If you’ve given to support Revive Our Hearts, you have given to Madeline. You’ve helped make it possible for this young mom to get the perspective she needs from God’s Word at the end of a crazy day. In order to continue to speaking to other women in all seasons of life, we lean on the support of our listeners.

And for the last several months, that support has been lower than expected. We’re facing a budget shortfall of about $500,000 that will affect future ministry to women like Madeline. Would you help meet this need? When you support Revive Our Hearts with a donation of any amount this week, we’d like say "thanks" by sending you a book about how moms can invest in their kids. Carrie Ward wrote this book about reading the Bible to her young children and the effect it had on their lives.

Ask for Carrie’s book, called Together, when you call with your donation. The number is 1–800–569–5959, or visit ReviveOurHearts.com to give and get a copy of the book. Why are we sometimes more eager to offer kindness to people outside our homes than to those inside? We’ll consider that tomorrow. Now, here’s Nancy to wrap things up.

Nancy: Lord, I pray for these women. I see in their faces and I sense in their hearts—and I know a lot of them personally—that there’s an eagerness to be true women and to fulfill Your calling in their lives.

I thank You for the many, many ways that the women sitting here today serve You and serve others. I pray that You would encourage them as they seek to fulfill the calling You’ve put in their lives, that they would sense Your “Well done” and Your pleasure.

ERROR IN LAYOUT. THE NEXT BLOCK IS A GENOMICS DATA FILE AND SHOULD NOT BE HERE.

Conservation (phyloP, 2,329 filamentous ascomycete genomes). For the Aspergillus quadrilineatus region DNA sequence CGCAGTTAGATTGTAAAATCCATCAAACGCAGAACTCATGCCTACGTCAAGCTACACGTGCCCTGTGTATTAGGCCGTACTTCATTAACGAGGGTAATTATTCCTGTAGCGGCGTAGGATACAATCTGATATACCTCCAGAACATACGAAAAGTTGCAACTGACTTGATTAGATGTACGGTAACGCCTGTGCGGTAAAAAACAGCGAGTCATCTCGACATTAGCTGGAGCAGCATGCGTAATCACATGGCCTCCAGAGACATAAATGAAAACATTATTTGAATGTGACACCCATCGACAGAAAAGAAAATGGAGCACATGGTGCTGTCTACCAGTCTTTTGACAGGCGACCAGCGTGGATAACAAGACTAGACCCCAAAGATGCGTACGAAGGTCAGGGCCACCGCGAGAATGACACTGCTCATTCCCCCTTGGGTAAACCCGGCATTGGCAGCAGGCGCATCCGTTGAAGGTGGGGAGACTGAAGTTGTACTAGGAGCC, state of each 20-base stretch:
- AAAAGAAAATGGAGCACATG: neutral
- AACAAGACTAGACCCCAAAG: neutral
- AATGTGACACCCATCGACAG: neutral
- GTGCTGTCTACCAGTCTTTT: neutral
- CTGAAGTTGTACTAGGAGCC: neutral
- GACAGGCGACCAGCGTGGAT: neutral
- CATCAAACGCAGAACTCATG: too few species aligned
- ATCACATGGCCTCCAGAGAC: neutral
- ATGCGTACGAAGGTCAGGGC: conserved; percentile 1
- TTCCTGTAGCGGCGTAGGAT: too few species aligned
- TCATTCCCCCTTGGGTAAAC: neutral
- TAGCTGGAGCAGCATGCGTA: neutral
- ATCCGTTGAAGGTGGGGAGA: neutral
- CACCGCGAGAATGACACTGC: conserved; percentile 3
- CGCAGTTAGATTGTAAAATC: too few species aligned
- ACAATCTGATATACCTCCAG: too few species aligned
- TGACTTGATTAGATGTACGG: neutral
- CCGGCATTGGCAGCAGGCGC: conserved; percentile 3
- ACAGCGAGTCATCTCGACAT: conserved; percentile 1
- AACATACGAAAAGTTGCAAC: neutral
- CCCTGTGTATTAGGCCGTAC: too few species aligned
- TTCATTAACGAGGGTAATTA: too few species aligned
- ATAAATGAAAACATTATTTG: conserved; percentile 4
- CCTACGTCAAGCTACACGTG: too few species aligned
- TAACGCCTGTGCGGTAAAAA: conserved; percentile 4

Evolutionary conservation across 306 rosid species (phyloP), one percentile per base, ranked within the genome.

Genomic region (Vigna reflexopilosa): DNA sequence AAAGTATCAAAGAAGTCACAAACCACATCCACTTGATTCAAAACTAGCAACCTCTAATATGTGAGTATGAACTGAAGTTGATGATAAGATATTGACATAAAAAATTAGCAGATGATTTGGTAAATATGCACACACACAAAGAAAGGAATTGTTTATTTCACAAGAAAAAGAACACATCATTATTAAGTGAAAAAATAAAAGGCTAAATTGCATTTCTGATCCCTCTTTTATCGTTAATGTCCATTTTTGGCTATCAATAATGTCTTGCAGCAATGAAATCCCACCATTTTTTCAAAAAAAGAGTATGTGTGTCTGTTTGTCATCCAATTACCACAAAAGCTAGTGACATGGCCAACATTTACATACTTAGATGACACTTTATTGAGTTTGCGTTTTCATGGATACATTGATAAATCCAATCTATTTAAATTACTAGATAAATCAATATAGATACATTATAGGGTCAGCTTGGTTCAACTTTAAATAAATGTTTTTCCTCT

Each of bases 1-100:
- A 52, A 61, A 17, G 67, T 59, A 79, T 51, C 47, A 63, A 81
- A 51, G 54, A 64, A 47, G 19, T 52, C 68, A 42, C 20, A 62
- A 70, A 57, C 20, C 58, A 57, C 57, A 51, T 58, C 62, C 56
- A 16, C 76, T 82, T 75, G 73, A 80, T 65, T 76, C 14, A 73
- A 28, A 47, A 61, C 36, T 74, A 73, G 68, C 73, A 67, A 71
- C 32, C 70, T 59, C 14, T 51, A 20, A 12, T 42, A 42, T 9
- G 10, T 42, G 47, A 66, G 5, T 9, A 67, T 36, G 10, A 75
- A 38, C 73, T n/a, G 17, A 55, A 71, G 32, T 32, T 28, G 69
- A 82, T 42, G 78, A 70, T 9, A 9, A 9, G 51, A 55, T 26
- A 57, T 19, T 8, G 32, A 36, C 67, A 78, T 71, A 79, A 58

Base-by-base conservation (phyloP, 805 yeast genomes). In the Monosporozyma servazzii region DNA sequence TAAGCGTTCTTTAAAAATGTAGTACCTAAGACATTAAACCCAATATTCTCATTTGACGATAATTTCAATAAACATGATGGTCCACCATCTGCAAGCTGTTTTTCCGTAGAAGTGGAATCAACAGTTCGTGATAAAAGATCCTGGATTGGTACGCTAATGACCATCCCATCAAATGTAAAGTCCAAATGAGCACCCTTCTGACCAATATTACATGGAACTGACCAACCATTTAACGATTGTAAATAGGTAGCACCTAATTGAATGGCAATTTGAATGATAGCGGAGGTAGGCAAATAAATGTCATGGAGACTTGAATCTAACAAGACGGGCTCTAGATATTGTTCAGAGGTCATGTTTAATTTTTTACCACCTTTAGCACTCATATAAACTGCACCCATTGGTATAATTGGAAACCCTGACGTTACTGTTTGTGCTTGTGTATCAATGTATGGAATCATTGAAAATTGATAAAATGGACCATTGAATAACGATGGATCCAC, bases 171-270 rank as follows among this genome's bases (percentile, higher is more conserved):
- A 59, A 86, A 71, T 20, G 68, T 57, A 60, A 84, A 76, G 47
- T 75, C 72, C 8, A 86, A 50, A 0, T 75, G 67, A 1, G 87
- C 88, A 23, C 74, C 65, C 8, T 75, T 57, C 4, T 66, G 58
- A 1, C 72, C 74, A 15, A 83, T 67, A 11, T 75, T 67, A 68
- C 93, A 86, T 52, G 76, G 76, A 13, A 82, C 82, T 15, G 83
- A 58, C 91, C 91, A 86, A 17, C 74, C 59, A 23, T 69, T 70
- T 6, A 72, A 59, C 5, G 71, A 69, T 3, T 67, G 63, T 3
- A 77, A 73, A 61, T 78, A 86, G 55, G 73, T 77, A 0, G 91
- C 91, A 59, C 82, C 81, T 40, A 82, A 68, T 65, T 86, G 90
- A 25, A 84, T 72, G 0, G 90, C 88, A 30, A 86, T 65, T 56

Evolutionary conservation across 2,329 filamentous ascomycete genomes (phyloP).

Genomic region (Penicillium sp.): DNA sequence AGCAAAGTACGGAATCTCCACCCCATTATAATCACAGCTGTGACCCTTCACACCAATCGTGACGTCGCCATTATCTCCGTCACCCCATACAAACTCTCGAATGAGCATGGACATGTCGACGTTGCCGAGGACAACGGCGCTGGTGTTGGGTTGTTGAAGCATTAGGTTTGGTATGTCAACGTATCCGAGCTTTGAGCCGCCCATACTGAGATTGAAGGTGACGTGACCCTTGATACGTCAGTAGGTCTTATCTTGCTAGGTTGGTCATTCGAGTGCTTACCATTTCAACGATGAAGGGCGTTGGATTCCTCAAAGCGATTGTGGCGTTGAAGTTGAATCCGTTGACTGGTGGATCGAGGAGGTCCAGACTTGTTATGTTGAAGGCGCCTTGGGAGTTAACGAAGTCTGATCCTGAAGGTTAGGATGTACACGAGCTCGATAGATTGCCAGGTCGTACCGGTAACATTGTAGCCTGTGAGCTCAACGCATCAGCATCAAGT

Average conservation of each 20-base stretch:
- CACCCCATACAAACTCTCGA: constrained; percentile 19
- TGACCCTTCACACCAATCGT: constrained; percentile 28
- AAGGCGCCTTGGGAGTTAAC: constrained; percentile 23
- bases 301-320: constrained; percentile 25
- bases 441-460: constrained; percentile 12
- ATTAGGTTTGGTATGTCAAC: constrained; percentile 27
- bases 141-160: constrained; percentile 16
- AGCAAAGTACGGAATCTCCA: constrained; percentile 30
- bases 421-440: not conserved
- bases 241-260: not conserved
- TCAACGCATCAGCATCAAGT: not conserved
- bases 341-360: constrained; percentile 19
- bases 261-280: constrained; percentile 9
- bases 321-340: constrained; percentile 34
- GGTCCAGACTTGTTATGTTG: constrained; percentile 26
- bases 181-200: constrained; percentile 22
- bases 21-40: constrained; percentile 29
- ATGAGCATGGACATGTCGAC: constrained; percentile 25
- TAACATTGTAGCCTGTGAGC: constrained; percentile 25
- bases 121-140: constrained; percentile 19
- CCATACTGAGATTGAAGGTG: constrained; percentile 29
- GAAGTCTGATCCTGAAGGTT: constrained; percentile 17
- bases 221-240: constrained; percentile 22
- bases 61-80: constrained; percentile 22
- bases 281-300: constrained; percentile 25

But Lord, as we serve You, may we do it with Your kind and gentle and humble heart. May we be lovers, givers, those who bless. May we do what we need to do to draw deeply from You, to drink deeply from You, to sit at Your feet and let You fill and replenish us. Otherwise we have nothing but dregs left to give, many times.

May we give out of the fullness that You keep filling us with, for You are the Living Water, the Bread of Life. You are the deep well of salvation, and we keep going to You and are replenished. We pray it in Jesus’ name, amen.

Revive Our Hearts with Nancy DeMoss Wolgemuth is an outreach of Life Action Ministries.

All Scripture is taken from the English Standard Version unless otherwise noted.

1Word Studies in the New Testament.

2Lea, T. D., & Griffin, H. P. (2001, ©1992). Vol. 34: 1, 2 Timothy, Titus (electronic ed.). The New American Commentary (301). Nashville: Broadman & Holman Publishers.